Bottom line: with the twice-the-price modified DAC III W you will be getting perhaps another 10 to 15 percent of the kind of tonally rich sound that tubeoholics obsess over. Also, using a good AC power regenerator like I did may reduce the contribution of the Bybee Music Rail, so if you already own a good AC power regenerator or a high quality power conditioner you may be able to shave $450 off the modifcation price by only getting the Clarity cap, OCC wire and Tungsol gold-pin tube upgrade “Upgrade 1,” and not “Upgrade 3,” the Bybee mod.
Then again, if you’re running the DAC plugged directly into a wall outlet or via a relatively inexpensive power strip the inclusion of the Bybee mod may be well worth the extra investment. I read on Jolida’s website that the Bybee mod is supposed to lower the noise floor by 45dB. I thought it was a misprint so I called Jolida to check into it. I was told that realistically there may be a 25 to 30dB improvement in noise reduction. To me even that seems like a huge number; in my system to my ears the audible reduction in background noise was there, but it was more subtle than huge.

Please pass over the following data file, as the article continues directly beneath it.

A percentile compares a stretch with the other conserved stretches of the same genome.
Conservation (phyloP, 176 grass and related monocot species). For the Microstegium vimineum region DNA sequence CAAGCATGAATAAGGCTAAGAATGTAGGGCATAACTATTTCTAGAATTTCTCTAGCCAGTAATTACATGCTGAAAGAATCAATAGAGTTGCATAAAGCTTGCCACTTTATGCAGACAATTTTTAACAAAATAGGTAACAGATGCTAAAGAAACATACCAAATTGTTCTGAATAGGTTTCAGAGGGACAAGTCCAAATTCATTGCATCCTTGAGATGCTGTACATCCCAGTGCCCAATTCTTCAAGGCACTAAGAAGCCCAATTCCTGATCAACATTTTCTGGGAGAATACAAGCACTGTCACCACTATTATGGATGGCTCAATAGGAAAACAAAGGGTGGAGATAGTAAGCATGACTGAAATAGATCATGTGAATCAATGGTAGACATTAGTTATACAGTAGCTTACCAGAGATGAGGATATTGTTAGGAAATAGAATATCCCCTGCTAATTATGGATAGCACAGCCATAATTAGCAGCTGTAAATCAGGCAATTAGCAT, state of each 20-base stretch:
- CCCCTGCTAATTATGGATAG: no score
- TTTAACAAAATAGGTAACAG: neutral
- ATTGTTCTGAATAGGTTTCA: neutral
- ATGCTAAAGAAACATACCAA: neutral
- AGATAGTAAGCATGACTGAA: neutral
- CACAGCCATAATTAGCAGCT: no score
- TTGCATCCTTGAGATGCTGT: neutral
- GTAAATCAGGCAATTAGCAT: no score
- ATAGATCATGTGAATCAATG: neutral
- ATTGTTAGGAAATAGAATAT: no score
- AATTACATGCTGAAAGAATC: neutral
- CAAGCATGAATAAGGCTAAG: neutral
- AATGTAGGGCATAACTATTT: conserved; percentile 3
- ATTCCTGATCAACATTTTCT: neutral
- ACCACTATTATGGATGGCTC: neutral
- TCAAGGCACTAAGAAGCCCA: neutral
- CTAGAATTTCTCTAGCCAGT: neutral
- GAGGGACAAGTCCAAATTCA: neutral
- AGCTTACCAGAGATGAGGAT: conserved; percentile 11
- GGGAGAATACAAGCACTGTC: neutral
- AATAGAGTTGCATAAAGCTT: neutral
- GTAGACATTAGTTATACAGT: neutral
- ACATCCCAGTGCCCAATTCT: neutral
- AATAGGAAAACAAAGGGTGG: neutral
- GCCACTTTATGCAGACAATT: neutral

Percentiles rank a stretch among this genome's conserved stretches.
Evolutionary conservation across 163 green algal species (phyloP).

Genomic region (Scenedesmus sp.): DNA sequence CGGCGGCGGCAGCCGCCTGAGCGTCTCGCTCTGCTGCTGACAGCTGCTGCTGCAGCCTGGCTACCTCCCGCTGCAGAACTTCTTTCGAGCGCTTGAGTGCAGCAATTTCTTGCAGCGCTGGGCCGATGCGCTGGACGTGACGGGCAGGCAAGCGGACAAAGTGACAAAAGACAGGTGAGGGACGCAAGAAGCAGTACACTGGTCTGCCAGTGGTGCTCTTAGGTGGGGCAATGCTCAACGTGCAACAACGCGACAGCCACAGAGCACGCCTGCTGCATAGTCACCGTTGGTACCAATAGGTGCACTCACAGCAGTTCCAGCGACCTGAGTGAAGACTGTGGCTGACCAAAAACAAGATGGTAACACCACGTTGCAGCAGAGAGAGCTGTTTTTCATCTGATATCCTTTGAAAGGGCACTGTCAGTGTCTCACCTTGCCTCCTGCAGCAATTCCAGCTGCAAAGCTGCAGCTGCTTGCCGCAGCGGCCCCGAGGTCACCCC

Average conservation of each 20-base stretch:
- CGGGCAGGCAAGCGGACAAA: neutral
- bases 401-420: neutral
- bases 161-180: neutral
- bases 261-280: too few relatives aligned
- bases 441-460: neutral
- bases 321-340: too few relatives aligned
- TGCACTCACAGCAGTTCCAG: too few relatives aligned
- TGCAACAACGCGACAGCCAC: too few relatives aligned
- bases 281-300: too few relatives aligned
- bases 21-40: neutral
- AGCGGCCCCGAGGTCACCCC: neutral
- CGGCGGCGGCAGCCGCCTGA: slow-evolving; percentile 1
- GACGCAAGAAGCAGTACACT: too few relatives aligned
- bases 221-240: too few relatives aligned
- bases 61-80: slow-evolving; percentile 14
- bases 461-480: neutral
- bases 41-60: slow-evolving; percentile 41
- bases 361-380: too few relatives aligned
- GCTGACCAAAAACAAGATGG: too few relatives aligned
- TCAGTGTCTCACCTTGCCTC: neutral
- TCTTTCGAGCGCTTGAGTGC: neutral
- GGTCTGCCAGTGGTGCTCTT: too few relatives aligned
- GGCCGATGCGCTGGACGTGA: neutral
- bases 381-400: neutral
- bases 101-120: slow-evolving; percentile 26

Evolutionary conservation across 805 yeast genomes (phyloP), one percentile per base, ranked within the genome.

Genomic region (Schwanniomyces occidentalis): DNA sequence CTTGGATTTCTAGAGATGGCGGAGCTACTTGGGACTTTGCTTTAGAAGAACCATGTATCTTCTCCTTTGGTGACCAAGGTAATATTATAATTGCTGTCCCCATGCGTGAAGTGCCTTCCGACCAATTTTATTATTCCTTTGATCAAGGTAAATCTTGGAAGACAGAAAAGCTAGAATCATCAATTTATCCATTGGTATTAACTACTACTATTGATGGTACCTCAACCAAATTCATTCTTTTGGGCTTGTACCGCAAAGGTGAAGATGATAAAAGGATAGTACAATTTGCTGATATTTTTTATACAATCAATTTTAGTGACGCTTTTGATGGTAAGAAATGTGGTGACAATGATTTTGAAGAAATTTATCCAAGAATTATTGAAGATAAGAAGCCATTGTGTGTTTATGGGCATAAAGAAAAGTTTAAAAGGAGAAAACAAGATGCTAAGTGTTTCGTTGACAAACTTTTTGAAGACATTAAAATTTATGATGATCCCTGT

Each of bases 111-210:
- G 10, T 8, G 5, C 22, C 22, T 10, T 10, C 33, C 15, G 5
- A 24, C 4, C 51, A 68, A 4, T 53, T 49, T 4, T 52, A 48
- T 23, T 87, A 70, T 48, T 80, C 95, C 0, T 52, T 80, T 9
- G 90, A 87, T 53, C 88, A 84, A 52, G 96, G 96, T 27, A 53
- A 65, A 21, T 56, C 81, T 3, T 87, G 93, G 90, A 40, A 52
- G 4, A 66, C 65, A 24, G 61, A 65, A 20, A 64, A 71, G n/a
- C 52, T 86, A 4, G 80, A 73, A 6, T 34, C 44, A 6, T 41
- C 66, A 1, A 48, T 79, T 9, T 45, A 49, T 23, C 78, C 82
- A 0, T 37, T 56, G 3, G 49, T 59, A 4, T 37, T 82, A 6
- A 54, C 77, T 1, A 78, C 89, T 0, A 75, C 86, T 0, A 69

I very much enjoyed my time evaluating both the stock and upgraded versions of the Jolida Glass FX Tube DAC III W. These are wonderful sounding, well-built and affordable tube DACs that can use either Bluetooth streaming from a laptop or other Bluetooth device, or one of the three hardwired digital connections. Plus they have included a built-in analog volume control and a sweet sounding tube headphone output in the bargain.
While I found that the stock DAC III W is an excellent performer in its own right, the upgraded DAC III W sounds a bit more dimensional and tonally rich. It also made the already quiet background level even quieter. I can’t think of a DAC in the same price range as these Jolida DACs that will provide the same level of musical performance and enjoyment.
Jolida is to be commended for the quality work they put into the design and execution of these fine digital processors. With their custom upgrades they go that extra mile to ensure musical satisfaction for their customers. And that’s what it’s all about. Highly recommended!
Jolida Glass FX Tube DAC III W
Dimensions: 8”W x 7”D x 3”H
Net Weight: 7.5 lbs.
Price: $599 USD; with Upgrade 1 and Upgrade 3: $1,250.
Please visit: http://www.jolida.com/product/glass-fx-tube-dac-iii-w for more information on specs and features.
21310 Ridgecroft Drive
Brookeville, MD 20833
Phone: 1 310-953-2014